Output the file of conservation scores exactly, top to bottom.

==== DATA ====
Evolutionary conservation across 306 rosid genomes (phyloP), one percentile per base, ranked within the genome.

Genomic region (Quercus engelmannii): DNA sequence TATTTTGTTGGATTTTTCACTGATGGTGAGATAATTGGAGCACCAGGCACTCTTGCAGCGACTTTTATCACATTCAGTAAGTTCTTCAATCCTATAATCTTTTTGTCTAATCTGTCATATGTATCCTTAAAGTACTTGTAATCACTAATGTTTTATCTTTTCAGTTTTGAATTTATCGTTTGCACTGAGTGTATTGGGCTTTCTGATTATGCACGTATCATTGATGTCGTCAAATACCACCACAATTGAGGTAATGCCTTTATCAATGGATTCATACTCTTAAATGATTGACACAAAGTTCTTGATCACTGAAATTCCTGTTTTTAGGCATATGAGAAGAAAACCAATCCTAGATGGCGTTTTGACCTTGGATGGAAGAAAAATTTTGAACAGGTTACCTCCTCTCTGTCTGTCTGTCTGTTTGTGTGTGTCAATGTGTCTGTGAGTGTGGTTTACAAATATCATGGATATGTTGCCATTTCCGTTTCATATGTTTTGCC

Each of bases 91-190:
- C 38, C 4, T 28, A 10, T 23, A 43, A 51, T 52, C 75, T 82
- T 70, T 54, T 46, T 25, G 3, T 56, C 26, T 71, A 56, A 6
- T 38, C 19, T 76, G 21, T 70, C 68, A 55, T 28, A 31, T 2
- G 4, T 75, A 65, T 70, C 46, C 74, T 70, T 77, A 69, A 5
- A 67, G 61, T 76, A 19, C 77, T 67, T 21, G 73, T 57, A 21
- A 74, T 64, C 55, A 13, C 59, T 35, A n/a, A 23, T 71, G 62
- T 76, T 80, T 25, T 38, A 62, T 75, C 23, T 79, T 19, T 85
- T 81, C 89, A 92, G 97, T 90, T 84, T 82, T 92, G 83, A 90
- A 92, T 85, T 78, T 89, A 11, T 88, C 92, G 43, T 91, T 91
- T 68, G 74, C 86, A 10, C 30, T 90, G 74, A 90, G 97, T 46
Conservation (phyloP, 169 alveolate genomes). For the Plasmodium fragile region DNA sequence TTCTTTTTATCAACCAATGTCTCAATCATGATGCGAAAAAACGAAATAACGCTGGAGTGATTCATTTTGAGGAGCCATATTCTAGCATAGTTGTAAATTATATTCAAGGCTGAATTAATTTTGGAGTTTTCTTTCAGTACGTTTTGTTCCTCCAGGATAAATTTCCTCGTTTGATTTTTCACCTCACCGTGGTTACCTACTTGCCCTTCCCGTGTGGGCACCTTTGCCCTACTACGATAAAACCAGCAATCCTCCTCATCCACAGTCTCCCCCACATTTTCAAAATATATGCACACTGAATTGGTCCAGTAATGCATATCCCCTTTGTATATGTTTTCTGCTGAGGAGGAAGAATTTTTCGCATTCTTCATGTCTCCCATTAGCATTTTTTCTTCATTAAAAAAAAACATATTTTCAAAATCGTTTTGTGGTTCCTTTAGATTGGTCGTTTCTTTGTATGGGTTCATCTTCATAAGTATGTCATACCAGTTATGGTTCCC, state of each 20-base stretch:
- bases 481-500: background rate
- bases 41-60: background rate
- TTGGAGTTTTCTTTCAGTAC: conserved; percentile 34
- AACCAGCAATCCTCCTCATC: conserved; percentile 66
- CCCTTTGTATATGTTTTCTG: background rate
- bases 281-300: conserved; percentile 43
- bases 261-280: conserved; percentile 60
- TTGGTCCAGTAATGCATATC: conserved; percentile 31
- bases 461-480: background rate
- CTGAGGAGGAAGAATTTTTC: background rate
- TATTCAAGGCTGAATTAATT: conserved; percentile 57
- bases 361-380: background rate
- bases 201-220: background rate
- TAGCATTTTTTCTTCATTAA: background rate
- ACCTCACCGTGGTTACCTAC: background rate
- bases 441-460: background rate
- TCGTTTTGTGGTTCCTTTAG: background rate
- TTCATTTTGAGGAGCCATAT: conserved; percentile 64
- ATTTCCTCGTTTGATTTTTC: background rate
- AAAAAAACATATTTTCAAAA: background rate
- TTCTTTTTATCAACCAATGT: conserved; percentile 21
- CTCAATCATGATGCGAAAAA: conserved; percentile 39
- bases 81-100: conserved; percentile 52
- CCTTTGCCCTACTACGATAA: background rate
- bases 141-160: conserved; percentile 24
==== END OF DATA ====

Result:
Evolutionary conservation across 306 rosid genomes (phyloP), one percentile per base, ranked within the genome.

Genomic region (Quercus engelmannii): DNA sequence TATTTTGTTGGATTTTTCACTGATGGTGAGATAATTGGAGCACCAGGCACTCTTGCAGCGACTTTTATCACATTCAGTAAGTTCTTCAATCCTATAATCTTTTTGTCTAATCTGTCATATGTATCCTTAAAGTACTTGTAATCACTAATGTTTTATCTTTTCAGTTTTGAATTTATCGTTTGCACTGAGTGTATTGGGCTTTCTGATTATGCACGTATCATTGATGTCGTCAAATACCACCACAATTGAGGTAATGCCTTTATCAATGGATTCATACTCTTAAATGATTGACACAAAGTTCTTGATCACTGAAATTCCTGTTTTTAGGCATATGAGAAGAAAACCAATCCTAGATGGCGTTTTGACCTTGGATGGAAGAAAAATTTTGAACAGGTTACCTCCTCTCTGTCTGTCTGTCTGTTTGTGTGTGTCAATGTGTCTGTGAGTGTGGTTTACAAATATCATGGATATGTTGCCATTTCCGTTTCATATGTTTTGCC

Each of bases 91-190:
- C 38, C 4, T 28, A 10, T 23, A 43, A 51, T 52, C 75, T 82
- T 70, T 54, T 46, T 25, G 3, T 56, C 26, T 71, A 56, A 6
- T 38, C 19, T 76, G 21, T 70, C 68, A 55, T 28, A 31, T 2
- G 4, T 75, A 65, T 70, C 46, C 74, T 70, T 77, A 69, A 5
- A 67, G 61, T 76, A 19, C 77, T 67, T 21, G 73, T 57, A 21
- A 74, T 64, C 55, A 13, C 59, T 35, A n/a, A 23, T 71, G 62
- T 76, T 80, T 25, T 38, A 62, T 75, C 23, T 79, T 19, T 85
- T 81, C 89, A 92, G 97, T 90, T 84, T 82, T 92, G 83, A 90
- A 92, T 85, T 78, T 89, A 11, T 88, C 92, G 43, T 91, T 91
- T 68, G 74, C 86, A 10, C 30, T 90, G 74, A 90, G 97, T 46
Conservation (phyloP, 169 alveolate genomes). For the Plasmodium fragile region DNA sequence TTCTTTTTATCAACCAATGTCTCAATCATGATGCGAAAAAACGAAATAACGCTGGAGTGATTCATTTTGAGGAGCCATATTCTAGCATAGTTGTAAATTATATTCAAGGCTGAATTAATTTTGGAGTTTTCTTTCAGTACGTTTTGTTCCTCCAGGATAAATTTCCTCGTTTGATTTTTCACCTCACCGTGGTTACCTACTTGCCCTTCCCGTGTGGGCACCTTTGCCCTACTACGATAAAACCAGCAATCCTCCTCATCCACAGTCTCCCCCACATTTTCAAAATATATGCACACTGAATTGGTCCAGTAATGCATATCCCCTTTGTATATGTTTTCTGCTGAGGAGGAAGAATTTTTCGCATTCTTCATGTCTCCCATTAGCATTTTTTCTTCATTAAAAAAAAACATATTTTCAAAATCGTTTTGTGGTTCCTTTAGATTGGTCGTTTCTTTGTATGGGTTCATCTTCATAAGTATGTCATACCAGTTATGGTTCCC, state of each 20-base stretch:
- bases 481-500: background rate
- bases 41-60: background rate
- TTGGAGTTTTCTTTCAGTAC: conserved; percentile 34
- AACCAGCAATCCTCCTCATC: conserved; percentile 66
- CCCTTTGTATATGTTTTCTG: background rate
- bases 281-300: conserved; percentile 43
- bases 261-280: conserved; percentile 60
- TTGGTCCAGTAATGCATATC: conserved; percentile 31
- bases 461-480: background rate
- CTGAGGAGGAAGAATTTTTC: background rate
- TATTCAAGGCTGAATTAATT: conserved; percentile 57
- bases 361-380: background rate
- bases 201-220: background rate
- TAGCATTTTTTCTTCATTAA: background rate
- ACCTCACCGTGGTTACCTAC: background rate
- bases 441-460: background rate
- TCGTTTTGTGGTTCCTTTAG: background rate
- TTCATTTTGAGGAGCCATAT: conserved; percentile 64
- ATTTCCTCGTTTGATTTTTC: background rate
- AAAAAAACATATTTTCAAAA: background rate
- TTCTTTTTATCAACCAATGT: conserved; percentile 21
- CTCAATCATGATGCGAAAAA: conserved; percentile 39
- bases 81-100: conserved; percentile 52
- CCTTTGCCCTACTACGATAA: background rate
- bases 141-160: conserved; percentile 24